By Kate, CC BY-SA 2.0 Etymology: Wearing the Hair Long Behind First Described By: Illiger, 1811 Classification: Dinosauromorpha, Dinosauriformes, Dracohors, Dinosauria, Saurischia, Eusaurischia, Theropoda, Neotheropoda, Averostra, Tetanurae, Orionides, Avetheropoda, Coelurosauria, Tyrannoraptora, Maniraptoromorpha, Maniraptoriformes, Maniraptora, Pennaraptora, Paraves, Eumaniraptora, Averaptora, Avialae, Euavialae, Avebrevicauda, Pygostaylia, Ornithothoraces, Euornithes, Ornithuromorpha, Ornithurae, Neornithes, Neognathae, Neoaves, Inopinaves, Opisthocomiformes, Opisthocomidae Status: Extant, Least Concern Time and Place: Within the last 10,000 years, in the Holocene of the Quaternary Hoatzin are known from the Amazon Basin Physical Description: Hoatzin are weird birds, in terms of literally everything – proportion, physical traits, everything. They are the size of your typical pheasant, about 62 to 70 centimeters long, and are literally unmistakeable to spot. With small heads, long necks, and huge round bodies, they look almost like nonavian dinosaurs in terms of overall body shape. The small head features a tiny pointed beak, blue patches around a red eye, and a noticeable crest of orange to brown feathers all around the back of the head like a crown. The back of its neck is black and white spotted, with the throat a more beige-yellow color. This transitions to red feathers along the belly and rump. The back of the hoatzin is brown, while the wings are brown, red, and black and white striped like the back of the neck. The legs are stout and grey. The tail feathers are black with white tips. The females have shorter crests than males, but otherwise look the same – and the juveniles look similar to the adults. The babies are brown and fluffy, with very reduced wings and – often noticed – external wing claws, though these arent unique to the Hoatzin and are found on other living dinosaurs (birds). By Adlaya The internal anatomy of the Hoatzin is notable, too – it has a very large crop that fermates vegetable matter like mammalian ruminants, a structure that isnt found in any other known dinosaur (not to say this might not have evolved in extinct forms; we just dont have fossil evidence for it). This fermentation gives the Hoatzin a very smelly odor as it digests its food! By Francesco Veronesi, CC BY-SA 2.0 Diet: The Hoatzin feeds primarily on leaves and fruit, including green leaves and buds. Fruit are the primary food for the Hoatzin during the dry season. It is an obligate herbivore. Behavior: The Hoatzin feeds mainly in large social groups in the early morning and near dusk, and also during moonlit nights. It will balance itself on branches using the bump of its crop, and it climbs clumsily amongst the branches – they are even fairly tame, though they get stressed out by frequent human visits, but its easy to approach in the wild. It makes a variety of calls, including hisses, grunting, squawking, and croaking, usually made in conjunction with raising and lowering their wings. While mostly tame, they can get very defensive of their nests. They are very bad fliers, cannot swim, walk, or even hop – they move from branch to branch clumsily and never go back down to the ground. They make short migrations of up to 2 kilometers to find fresh food, but nothing more. By Warren H., CC BY 2.0 The Hoatzin makes its nests in the rainy season, depending on where it lives – so any time of the year, really, since the rainy season varies from place to place in its range. They form monogamous mated pairs, and enlist the help of up to six helpers – usually their former children – in preparing their nests and caring for the new young. These nests are placed in dense trees, usually over water surfaces, and are made out of unlined platforms of dry sticks. Usually the nests are placed all close together, with up to 250 nests placed along stretches of trees for up to 7 kilometers. Usually two eggs are laid which are incubated by the whole family. The chicks have dark brown, fluffy coats, and can escape predators by diving into the water and swimming away before climbing back into the trees. They leave the nest at two to three weeks old, and cant fly for a little while longer – instead, they depend on the adults of their families for food for another three months. The more children there are from past breeding seasons, the less the mother works; the father works the same amount no matter what. They finally leave the family to breed on their own at two to three years of age.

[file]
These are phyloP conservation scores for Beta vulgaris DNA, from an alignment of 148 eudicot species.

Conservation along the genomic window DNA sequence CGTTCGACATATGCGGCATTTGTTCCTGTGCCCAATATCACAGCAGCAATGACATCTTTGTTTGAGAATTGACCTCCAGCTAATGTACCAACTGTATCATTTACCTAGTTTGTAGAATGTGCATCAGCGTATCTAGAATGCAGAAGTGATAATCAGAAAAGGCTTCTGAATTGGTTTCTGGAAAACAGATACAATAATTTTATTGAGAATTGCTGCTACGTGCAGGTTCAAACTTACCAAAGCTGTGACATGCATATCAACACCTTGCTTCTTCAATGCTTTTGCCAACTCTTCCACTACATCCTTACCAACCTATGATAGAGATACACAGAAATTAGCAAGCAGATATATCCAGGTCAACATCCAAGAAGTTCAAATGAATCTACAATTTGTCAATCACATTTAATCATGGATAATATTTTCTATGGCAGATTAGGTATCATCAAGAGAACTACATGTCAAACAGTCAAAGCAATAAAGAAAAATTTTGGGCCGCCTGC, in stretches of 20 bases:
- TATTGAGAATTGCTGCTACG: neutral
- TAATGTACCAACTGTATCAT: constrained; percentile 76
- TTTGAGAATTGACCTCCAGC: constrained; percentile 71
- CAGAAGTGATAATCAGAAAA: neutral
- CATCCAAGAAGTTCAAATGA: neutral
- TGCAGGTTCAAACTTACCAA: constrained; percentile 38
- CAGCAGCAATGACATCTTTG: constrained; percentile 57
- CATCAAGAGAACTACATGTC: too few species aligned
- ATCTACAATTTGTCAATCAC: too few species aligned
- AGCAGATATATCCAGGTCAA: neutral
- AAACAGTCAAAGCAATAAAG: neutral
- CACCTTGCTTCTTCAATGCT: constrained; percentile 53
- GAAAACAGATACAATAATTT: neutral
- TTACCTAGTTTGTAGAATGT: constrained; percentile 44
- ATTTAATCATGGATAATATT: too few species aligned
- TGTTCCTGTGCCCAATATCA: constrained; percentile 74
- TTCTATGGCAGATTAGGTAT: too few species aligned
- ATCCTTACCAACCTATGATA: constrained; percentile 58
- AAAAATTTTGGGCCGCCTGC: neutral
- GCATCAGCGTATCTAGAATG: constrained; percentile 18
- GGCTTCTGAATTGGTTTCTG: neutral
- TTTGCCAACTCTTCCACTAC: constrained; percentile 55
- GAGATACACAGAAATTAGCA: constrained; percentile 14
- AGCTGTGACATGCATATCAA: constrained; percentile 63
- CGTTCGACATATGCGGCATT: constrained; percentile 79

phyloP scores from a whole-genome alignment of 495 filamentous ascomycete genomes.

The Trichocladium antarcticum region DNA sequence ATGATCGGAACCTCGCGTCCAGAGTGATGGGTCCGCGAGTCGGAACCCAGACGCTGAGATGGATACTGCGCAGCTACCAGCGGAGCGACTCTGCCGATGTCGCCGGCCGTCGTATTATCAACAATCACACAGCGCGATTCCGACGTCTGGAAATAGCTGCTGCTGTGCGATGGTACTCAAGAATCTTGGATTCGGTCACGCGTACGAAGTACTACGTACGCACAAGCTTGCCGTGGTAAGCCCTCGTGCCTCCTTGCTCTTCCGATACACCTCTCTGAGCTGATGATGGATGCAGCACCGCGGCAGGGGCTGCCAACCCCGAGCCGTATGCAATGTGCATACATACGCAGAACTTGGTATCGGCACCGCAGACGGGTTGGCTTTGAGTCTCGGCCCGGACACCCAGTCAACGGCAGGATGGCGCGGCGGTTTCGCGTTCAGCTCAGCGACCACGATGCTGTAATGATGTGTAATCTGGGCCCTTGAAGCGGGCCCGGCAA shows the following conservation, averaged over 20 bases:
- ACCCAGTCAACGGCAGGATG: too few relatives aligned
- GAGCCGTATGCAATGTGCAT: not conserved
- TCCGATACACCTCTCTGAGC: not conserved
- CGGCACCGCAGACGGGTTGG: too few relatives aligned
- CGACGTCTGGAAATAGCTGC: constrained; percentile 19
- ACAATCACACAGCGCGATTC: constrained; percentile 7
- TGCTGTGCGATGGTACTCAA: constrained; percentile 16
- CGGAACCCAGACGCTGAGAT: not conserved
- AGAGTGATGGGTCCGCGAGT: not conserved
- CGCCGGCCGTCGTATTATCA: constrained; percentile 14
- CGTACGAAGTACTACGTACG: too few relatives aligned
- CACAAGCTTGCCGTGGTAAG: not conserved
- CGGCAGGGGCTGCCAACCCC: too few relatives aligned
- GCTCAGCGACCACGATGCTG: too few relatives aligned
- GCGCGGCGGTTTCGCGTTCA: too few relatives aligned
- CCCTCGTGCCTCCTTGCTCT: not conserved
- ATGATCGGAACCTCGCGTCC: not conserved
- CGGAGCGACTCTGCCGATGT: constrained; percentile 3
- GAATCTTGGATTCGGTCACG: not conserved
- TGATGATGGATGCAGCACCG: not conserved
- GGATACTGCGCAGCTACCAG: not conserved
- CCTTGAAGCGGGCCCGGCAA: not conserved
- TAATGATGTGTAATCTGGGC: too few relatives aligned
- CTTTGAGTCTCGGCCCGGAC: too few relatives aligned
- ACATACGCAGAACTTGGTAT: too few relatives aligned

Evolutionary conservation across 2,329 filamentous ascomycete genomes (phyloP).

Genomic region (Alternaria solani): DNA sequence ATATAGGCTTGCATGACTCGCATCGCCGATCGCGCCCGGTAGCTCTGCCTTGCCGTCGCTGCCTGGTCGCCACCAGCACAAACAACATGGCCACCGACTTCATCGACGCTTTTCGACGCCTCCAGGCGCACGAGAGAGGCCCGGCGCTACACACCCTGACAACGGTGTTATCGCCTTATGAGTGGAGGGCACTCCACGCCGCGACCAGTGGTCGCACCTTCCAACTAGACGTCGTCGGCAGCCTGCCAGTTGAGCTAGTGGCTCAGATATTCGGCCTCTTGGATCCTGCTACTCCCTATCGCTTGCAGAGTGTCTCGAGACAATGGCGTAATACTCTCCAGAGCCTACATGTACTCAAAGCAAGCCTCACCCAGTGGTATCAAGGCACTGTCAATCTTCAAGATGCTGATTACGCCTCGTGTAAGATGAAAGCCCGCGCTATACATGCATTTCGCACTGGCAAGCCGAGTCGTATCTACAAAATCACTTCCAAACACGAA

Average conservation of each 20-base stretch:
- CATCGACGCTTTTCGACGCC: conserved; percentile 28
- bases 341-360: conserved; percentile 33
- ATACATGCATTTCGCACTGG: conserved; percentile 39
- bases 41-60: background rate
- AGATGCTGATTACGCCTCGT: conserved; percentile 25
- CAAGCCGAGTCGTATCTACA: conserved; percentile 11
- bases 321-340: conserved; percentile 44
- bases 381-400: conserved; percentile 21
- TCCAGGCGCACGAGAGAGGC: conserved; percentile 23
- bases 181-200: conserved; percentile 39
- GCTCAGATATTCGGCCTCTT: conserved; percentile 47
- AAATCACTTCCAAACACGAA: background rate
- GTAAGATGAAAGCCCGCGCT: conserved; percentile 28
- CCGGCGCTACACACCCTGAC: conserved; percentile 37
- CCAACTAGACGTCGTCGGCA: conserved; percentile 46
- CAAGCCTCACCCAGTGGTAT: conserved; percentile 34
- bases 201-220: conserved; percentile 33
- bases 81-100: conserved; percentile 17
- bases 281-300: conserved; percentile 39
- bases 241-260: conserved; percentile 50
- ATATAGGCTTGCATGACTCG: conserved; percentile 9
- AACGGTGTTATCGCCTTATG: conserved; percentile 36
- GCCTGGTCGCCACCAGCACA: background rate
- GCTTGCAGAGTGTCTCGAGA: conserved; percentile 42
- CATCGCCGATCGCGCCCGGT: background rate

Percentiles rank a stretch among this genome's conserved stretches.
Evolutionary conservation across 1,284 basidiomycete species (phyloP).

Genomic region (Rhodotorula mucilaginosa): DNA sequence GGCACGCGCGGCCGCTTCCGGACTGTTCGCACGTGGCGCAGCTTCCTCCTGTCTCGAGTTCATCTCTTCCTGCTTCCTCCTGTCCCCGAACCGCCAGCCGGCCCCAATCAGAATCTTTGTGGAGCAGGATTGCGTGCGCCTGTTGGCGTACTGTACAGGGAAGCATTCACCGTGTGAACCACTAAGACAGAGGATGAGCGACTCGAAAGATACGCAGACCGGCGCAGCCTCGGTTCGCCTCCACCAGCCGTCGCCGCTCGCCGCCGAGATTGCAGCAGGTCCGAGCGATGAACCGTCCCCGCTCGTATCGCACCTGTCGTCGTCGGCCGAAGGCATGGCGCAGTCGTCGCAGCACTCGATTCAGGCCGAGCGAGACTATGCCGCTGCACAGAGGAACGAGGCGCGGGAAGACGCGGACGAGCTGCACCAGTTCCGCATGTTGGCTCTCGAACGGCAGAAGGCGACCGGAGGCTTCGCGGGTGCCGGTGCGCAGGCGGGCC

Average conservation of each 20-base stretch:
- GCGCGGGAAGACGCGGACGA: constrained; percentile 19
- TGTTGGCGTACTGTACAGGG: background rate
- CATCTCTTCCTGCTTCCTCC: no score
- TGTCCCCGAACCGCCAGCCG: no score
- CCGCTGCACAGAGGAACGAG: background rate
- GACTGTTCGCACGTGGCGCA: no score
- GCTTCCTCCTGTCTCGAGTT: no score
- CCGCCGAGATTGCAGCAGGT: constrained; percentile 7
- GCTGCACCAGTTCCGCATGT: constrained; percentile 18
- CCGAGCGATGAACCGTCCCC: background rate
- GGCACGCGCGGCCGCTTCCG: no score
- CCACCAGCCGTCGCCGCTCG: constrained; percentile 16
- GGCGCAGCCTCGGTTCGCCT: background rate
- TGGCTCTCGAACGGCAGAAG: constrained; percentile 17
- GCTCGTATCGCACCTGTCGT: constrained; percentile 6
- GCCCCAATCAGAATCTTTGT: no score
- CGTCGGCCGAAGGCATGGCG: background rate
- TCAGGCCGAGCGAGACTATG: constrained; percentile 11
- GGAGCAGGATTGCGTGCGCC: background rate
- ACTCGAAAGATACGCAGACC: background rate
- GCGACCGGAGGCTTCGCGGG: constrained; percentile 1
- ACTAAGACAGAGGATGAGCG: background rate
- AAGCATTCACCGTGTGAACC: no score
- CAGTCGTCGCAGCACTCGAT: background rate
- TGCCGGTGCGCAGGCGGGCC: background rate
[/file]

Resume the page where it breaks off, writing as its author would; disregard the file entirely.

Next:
By Brian Ralphs, CC BY 2.0 Ecosystem: Hoatzin live in tropical wet forests, usually alongside rivers and lakes – where the wettest vegetation can be found, as they rarely drink, and instead get most of their water from their leaves and fruit. They are often found in mangrove habitats as well for those populations near the coast. They are forced out of these habitats when their homes dry out, but they avoid moving if they can help it. By Cláudio Dias Timm, CC BY-SA 2.0 Other: Despite being extremely noticeable birds, Hoatzin are not endangered – probably because no one wants to hunt them with all the stinkiness (and associated bad taste)! Still, ecotourism does stress out the birds and leads to lower survival rates of chicks, and they are heavily threatened by planned work in the Amazon basin – which is why we have to protect these habitats. Hoatzin are extremely unique birds – unlike any others, and in their own phylogenetic grouping. In fact, for the longest time we had no clue what they were closely related to. For now, it seems theyre just outside the group Telluraves – the group of most tree-dwelling birds such as birds of prey, trogons, kingfishers, woodpeckers, parrots, and passerines. But even that is up to debate, and more research is needed before we can be sure. ~ By Meig Dickson Sources under the Cut Jobling, J. A. 2010. The Helm Dictionary of Scientific Bird Names. Christopher Helm Publishing, A&C Black Publishers Ltd, London. Prum, R.O. et al. (2015) A comprehensive phylogeny of birds (Aves) using targeted next-generation DNA sequencing. Nature 526, 569–573. Thomas, B.T., Kirwan, G.M. & Sharpe, C.J. (2019). Hoatzin (Opisthocomus hoazin). In: del Hoyo, J., Elliott, A., Sargatal, J., Christie, D.A. & de Juana, E. (eds.). Handbook of the Birds of the World Alive. Lynx Edicions, Barcelona.
Categories: Abby's Pins
Tags: a, a-dinosaur-a-day, america, biology, Birblr, bird, birds, day, Dinosaur, dinosaur-of-the-day, Dinosaurs, Factfile, flying, Friday, Herbivore, Hoatzin, hoazin, nature, Neoavian, of, Opisthocomus, Quaternary, science, south, the